In February, as part of the territorial bankruptcy system case to restructure Puerto Rico’s public debt, the Boston First Circuit Court of Appeals, presided by Judge Juan Torruella, declared unconstitutional the process in which the members of the Fiscal Control Board were selected. Understanding that although Congress does have plenary powers over Puerto Rico, this does not imply avoiding the clause that regulates federal official appointments. During the case, Rolando Emmanuelli, an attorney representing the Electric and Irrigation Industry Workers Union (Spanish acronym UTIER), based his claim on the anachronism of the Insular Cases doctrine. According to him it “dates back to a slavery period and it treats Puerto Rico as property of the United States.” The court acknowledged the Insular Cases as a “relic ,”yet dismissed the argument because it is under the Insular Cases jurisprudence that Congress enacted the bipartisan PROMESA and created the Fiscal Control Board.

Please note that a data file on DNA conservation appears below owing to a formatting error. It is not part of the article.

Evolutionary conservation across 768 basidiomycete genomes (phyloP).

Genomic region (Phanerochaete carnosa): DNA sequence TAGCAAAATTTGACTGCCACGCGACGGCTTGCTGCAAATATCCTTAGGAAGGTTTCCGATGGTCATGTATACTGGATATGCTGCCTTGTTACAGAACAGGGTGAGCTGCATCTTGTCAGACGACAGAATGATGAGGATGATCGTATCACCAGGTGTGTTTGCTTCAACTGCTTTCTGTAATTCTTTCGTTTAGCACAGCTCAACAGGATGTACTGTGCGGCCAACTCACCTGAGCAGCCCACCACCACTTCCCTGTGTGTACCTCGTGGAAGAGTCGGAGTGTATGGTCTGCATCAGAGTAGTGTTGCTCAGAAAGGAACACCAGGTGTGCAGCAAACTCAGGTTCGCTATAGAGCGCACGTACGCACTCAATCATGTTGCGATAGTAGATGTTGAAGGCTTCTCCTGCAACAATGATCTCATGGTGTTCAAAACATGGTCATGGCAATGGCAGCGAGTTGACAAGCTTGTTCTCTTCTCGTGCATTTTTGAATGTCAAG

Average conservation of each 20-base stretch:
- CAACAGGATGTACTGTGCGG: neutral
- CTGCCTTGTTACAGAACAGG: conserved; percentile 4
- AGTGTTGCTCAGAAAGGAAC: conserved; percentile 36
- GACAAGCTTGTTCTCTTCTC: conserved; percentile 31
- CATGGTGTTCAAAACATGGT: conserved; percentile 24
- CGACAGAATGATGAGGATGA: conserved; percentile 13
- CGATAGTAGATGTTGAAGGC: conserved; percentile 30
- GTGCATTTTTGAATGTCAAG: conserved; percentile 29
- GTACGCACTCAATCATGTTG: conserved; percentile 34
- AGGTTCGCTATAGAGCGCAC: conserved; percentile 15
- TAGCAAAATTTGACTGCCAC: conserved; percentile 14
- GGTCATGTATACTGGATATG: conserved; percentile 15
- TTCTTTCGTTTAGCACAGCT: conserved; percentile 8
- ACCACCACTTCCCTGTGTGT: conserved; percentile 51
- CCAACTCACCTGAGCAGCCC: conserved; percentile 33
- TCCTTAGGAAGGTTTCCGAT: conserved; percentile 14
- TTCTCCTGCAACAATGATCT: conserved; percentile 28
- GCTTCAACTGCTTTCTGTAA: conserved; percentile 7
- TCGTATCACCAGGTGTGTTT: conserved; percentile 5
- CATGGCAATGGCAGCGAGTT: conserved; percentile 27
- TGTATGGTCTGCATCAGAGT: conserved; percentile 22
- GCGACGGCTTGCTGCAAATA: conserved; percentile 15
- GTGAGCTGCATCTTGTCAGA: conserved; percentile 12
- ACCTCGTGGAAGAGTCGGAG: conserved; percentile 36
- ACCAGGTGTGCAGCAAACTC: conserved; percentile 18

Interestingly in 2014, during a conference at the Harvard School of Law, Judge Torruella said the Insular Cases represents classic Plessy v. Ferguson legal doctrine, and how it should be totally eradicated from present-day constitutional reasoning since they directly clash with the constitution.

In 1901, the Supreme Court had to define their relation to the newly acquired territories resulting from the Spanish-American War. Driven by “certain principles of natural justice inherent in the Anglo-Saxon character,” and referring to the inhabitants as “savages” unfit to govern themselves, the Insular Cases outlined the hegemony of the U.S. over the territories. Holding that due to the difficulties of assimilating these “alien races,” only certain basic rights would apply to them. A regulation that created the concept of Puerto Rico belonging to the United States but not being part of the United States.